Are there too many or too few plants in the garden?
Is it all just same shade of green?
Sometimes changing your garden can create something that when you look at your kitchen window, you can say, “Yeah, that’s relaxing, I’m just going out for a little look.”
Let’s find out what can help up put in the wow factor into our garden?
Did you know that there’s a town called Boring in Oregan USA? 
What's more, the local garden centre is called Boring Square Garden Centre?
I hope you haven’t got that problem.
So even if you’re garden isn’t all the boring, you can still revamp some part of the garden to make it more fun to be in.T
here were lots of excellent tips with Louise then and you can hear that segment again to refresh your ideas.

Plant of theWeek:

New Varieties of Tibouchina!
If you’ve never considered particular plants, was it because you’re climate was just a bit too cold for or your soil type the wrong type?
The old name Lassiandra or Tibouchina has been for that shrub with those dazzling purple flowers, and you could only grow it if you had the right soil and the right climate.
But wait, now, if you got the wrong soil and the wrong climate, there’s a cultivar just for you.
There’s a Tibouchina now meet every garden need. 
NEW VARIETIES RELEASED AS FANTASY FLOWERS. All are hybrids developed by Terry Keogh, a Brisbane nurseryman.
All these hybrids are grown in full sun or part shade, on moist well drained soils nad generally don’t need any pruning.
T. Groovy Baby, 60 x 80cm with large purple flowers, dense and compact. Cold tolerant as far south as Melbourne and even Hobart. Don’t let this plant dry out when experienced extended periods of heat.
T. Allure, 1 x 2 m, full sun/part shade, large lilac flowers in autumn and Spring, grows into a neat dome shape, not cold tolerant.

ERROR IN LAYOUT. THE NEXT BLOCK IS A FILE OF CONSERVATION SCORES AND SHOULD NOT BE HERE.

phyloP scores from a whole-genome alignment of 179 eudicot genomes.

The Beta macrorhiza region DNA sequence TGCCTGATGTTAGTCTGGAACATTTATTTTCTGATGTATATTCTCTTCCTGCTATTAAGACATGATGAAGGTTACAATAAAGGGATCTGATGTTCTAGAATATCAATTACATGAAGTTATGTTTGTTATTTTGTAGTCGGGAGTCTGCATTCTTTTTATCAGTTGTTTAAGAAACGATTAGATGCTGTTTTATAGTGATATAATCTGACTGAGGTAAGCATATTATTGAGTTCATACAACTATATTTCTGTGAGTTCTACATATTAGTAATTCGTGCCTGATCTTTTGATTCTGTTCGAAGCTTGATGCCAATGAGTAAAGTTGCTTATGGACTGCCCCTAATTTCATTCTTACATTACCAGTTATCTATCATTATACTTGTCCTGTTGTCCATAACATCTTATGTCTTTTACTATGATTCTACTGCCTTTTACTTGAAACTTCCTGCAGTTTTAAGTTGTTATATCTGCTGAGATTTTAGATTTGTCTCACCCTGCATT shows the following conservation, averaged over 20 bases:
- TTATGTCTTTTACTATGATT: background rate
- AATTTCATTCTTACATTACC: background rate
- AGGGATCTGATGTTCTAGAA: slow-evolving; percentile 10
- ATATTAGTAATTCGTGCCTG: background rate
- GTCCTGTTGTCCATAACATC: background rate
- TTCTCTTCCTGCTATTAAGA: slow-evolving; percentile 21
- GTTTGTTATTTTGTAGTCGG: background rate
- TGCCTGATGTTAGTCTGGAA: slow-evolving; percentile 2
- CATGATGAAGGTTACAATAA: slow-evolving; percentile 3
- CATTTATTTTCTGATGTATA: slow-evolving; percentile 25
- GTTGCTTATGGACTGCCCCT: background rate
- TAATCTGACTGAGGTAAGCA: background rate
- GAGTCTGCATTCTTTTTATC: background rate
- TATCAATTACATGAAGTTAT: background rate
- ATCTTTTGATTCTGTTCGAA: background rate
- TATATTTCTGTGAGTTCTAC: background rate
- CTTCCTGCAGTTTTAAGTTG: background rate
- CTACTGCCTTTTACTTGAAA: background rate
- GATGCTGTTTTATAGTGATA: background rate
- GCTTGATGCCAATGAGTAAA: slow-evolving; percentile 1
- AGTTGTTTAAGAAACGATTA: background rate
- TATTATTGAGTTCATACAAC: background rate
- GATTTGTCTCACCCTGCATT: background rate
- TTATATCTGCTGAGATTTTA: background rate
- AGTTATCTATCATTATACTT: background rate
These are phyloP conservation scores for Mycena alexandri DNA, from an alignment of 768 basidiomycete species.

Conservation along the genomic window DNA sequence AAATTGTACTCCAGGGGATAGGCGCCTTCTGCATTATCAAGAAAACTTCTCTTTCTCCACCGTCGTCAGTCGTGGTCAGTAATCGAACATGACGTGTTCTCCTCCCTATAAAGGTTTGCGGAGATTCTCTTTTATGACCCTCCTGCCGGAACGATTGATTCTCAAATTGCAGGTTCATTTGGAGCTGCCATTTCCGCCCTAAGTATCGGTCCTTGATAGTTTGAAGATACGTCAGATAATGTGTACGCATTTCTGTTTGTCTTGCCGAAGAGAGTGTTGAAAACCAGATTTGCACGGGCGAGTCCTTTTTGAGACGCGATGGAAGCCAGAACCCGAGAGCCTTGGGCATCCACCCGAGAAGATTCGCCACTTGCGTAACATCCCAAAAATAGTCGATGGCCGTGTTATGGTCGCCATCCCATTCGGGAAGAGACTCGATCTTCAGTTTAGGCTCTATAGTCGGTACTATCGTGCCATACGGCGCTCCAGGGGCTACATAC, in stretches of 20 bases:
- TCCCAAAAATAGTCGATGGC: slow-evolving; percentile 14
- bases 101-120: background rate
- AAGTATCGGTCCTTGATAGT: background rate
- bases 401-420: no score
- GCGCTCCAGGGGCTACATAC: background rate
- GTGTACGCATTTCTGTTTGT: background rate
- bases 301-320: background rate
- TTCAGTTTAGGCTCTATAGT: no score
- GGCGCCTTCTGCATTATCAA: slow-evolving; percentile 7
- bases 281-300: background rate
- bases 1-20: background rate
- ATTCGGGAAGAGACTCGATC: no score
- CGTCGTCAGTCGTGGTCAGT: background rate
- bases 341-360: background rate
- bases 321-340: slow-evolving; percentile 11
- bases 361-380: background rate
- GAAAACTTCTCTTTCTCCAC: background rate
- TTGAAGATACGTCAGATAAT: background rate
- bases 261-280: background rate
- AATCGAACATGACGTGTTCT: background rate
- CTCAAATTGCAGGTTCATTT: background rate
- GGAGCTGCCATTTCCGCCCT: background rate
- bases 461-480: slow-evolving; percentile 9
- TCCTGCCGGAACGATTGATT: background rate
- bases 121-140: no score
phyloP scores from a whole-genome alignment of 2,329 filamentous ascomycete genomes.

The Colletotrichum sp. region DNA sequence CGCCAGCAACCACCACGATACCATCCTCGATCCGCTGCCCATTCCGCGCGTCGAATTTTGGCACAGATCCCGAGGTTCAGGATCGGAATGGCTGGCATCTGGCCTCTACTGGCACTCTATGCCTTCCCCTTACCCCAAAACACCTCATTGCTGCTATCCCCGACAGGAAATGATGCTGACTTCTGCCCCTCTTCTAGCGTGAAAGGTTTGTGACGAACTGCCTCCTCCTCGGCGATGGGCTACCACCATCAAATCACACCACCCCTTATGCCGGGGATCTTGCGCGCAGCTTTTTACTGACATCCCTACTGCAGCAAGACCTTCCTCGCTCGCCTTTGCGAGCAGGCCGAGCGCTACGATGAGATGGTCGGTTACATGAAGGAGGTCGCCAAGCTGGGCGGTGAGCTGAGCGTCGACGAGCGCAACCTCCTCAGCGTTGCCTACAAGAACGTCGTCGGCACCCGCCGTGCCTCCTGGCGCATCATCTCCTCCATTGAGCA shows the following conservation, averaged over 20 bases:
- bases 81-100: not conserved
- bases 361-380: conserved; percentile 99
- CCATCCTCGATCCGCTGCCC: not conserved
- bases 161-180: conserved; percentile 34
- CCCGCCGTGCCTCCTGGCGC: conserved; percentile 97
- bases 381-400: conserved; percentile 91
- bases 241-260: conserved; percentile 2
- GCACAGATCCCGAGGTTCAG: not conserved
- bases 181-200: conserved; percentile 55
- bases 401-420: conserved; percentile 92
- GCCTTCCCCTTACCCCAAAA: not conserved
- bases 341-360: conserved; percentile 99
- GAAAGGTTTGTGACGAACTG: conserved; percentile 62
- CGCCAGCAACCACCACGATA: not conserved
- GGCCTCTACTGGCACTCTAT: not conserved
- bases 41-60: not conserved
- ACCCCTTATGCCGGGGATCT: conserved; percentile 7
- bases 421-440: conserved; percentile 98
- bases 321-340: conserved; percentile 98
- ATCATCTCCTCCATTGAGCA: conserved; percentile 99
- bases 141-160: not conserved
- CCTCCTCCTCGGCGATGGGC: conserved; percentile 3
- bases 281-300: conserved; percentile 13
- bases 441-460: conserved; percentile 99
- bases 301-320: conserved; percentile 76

T. Peace Baby, only 60cm x 80cm  with large white flowers. Compact, will grow in in tropical and cool temperate zones as far south as Hobart. Great in pots.

T. Illusion-2.5ms 2.5m, with multi-coloured flowers. and suits all climactic zones. Protect from heavy frosts.
T. Imagine.mid sized at 1.5 x 1.5m, purple flowers with a white eye, flowering the most in Autumn and Spring. Protect from heavy frosts.

Lovely Tibouchinas are a perfect addition to the garden that's aspires to plants with soft green velvety leaves.
Plant them in a sensory garden.
A well clother Tibouchina in flower is always spectacular, and the flowers last for weeks.
For a design element, team the lower growing varieties with low Bromeliad species such as Neoregelias, and sprinkle some Euphorbia :Diamond Frost" amongst the mix.

Some say the larger shrubs or small trees tend to be brittle in windy areas, but I would say they're similar to the branch strength of Angel Trumpets, or Brugmansia species.
My  recent experience has been that winds over 100kmph will caused branches to be broken off the tree, but otherwise they've managed to hang in there during smaller wind gusts.
Prune Tibouchinas as soon after flowering as you can muster, usually around Autumn. Otherwise the longer you delay it, the more likelihood that you’ll be pruning off flowering wood.
 If you can grow Azaleas, Rhododendrons, and Camellias, you can now grow these new Tibouchinas.
Also, if your plants develop yellow leaves, it could be leaf burn from too alkaline soil or your plant has dried out too much.
There’s now a Tibouchina for every climate range in Australia.

No comments:

Post a Comment